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Re: How to get rid of *GNU Emacs* buffer on start-up?

From: Xah Lee
Subject: Re: How to get rid of *GNU Emacs* buffer on start-up?
Date: Fri, 19 Sep 2008 17:50:38 -0700 (PDT)
User-agent: G2/1.0

On Sep 19, 1:36 pm, Alan Mackenzie <address@hidden> wrote:
> It is necessary to have _some_ buffer when starting Emacs.

Not really. If you look at most apps, they provide either untitle or
empty page, and has user pref to set whether to do that or just have

Even so, you don't need *scratch*. You can just have “untitled”.

> I don't know
> where you get your figure of 99% from.

It is a ballpark estimate. Sad to say, but my experiences tells me
that tech geekers (you being one good example), lack any basic
knowledge of social things that are generally classified under social
science. Maybe u too old to do so, but you might want to take a few
courses under social science heading in college, like history,
psychology, philosophy, letters. Or, u can read some text books n u
can buy them online at or browse used books store. Esp the
older editions, are just few dollars.

To answer your question or help you think more specifically, you can
actually try to spend 1 hour thinking about this specific issue. Start
with, for example, how many people in the world actually code elisp.
What's the percentage with respect to programers. What's the
percentage with respect to all IT professionals. (look up definition
or ask a professor in social science department on what is meant by
“IT professional”) Also, think about what emacs is supposed to be, and
think about its relation to writers. Think about how many writers are
there in the world, what's their percentage with respect to, say,

Perhaps the concept of thinking for one hour on academic subject is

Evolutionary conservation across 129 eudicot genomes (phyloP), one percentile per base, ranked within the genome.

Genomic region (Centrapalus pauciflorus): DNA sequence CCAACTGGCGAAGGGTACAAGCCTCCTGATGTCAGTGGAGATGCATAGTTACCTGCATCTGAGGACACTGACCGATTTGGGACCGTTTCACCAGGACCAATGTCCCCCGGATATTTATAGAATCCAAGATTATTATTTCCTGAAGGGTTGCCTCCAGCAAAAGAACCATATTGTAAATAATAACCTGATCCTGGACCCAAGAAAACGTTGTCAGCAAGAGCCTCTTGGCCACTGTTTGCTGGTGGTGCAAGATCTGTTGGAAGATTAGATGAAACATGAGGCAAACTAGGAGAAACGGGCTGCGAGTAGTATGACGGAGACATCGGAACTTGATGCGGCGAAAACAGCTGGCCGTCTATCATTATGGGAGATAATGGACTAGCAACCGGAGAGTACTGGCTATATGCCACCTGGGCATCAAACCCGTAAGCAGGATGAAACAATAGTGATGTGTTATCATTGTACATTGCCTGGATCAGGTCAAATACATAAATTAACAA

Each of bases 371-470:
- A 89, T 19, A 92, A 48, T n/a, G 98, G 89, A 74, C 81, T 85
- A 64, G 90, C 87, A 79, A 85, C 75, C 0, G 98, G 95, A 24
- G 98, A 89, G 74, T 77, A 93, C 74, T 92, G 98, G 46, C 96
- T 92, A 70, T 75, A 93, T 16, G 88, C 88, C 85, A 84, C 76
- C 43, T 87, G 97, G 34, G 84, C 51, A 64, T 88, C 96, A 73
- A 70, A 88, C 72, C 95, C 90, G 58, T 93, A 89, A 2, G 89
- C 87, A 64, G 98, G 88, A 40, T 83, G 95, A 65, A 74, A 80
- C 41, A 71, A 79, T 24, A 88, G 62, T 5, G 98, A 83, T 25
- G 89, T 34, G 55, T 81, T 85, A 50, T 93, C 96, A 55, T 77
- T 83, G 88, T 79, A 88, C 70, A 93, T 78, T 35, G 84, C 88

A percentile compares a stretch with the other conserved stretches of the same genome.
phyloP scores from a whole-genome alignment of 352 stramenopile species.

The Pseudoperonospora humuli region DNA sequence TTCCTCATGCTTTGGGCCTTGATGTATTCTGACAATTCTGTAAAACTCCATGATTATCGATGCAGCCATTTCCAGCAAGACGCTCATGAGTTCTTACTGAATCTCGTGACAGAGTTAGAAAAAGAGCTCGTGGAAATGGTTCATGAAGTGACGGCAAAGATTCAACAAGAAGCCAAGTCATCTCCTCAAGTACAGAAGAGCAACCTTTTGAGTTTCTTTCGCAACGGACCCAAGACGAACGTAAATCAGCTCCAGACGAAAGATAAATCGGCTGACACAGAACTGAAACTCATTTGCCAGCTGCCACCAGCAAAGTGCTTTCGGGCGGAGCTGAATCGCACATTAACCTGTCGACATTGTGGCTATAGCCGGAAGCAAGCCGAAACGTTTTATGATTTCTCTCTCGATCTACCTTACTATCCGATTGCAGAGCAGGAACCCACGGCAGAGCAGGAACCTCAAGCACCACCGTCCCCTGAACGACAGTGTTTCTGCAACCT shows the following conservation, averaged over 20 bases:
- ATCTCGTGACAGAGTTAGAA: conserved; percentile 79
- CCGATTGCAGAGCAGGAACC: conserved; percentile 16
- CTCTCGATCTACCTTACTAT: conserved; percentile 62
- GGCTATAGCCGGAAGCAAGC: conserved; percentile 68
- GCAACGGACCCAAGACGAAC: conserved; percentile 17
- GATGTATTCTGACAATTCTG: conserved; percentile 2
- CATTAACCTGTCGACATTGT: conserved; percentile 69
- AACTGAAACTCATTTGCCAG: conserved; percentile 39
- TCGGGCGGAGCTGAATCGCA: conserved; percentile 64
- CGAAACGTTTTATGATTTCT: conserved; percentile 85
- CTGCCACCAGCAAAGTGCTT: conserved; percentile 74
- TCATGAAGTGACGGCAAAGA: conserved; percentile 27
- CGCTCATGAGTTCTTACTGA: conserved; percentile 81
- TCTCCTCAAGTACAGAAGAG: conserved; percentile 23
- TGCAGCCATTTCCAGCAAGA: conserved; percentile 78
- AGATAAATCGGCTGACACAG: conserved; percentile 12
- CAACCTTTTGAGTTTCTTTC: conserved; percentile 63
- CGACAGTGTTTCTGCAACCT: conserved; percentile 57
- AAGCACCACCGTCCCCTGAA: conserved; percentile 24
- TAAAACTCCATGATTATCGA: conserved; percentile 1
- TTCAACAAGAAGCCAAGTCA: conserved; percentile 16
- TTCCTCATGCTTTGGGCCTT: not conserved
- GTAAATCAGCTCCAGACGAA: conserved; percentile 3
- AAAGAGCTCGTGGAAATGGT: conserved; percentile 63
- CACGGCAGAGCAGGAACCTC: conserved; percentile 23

something you've never done. That's ok. I can suggest that instead of
just philosophizing on it, you could instead do a activity approach.
Try to go to library or online and find statistics about these issues.
Alternatively, if u have a lot money, you can pay research firms that
answer these questions for you. Typically, big corps like Microsoft
and Apple spend, i dunno, hundreds of thousands dollars on it yearly.

> Even when it is not used, it's
> not that big a nuisance.

To you, a emacs tech geeker, doesn't seems a nuisance. To your
grandma, or even most professional, or another tech geeker of the vi
faction, it stops them using emacs.

> >    * The ?*scratch*? ?buffer? is primarily designed for elisp
> > programers. (it defaults to lisp mode) Majority of people who use
> > emacs are not lisp coders. For lisp coders, they can easily customize
> > their emacs to have a ?*scratch*? ?buffer?.
> It's designed for any rough notes, including bits of Lisp.  The only
> thing here I found bothersome was having C-j bound to
> `eval-print-last-sexp', but I just rebound it to `newline-and-indent'.
> >    * The ?*scratch*? ?buffer? is a intrusive idiosyncrasy. It is
> > persistent, cannot be closed (it regenerates). It is foreign to all
> > programers. This idiosyncrasy is the first thing presented to users,
> > and it persists.
> Have you considered coding an option so that this buffer would only be
> created when, at startup time, there was no other buffer?  And coding
> another option so that when you killed it, it would stay killed?  Write
> a patch, and submit it to address@hidden  It might well be
> accepted for Emacs 23.

Please understand, the issue is not:

(1) whether i should write a patch,
(2) nor is it about writing a patch that do something you think is

To illustrate (1), for example, suppose you say that fucking in the
ass is not moral and government should ban it. Then someone says why
don't you stop fucking in the ass yourself.

To illustrate (2), suppose you say that fucking in the ass should be
better done with lubes first. Then someone says why don't you try to
fuck in the ass with butter.

> [ .... ]
> > Proposed Fix
> > I propose that emacs should also add a menu command ?New buffer?, with
> > the keyboard shortcut ?Ctrl+n?. Once called, it should create a
> > scratch buffer titled ?untitled?. If one already exists, append
> > numbers such ?untitled 2?. Here are the reasons: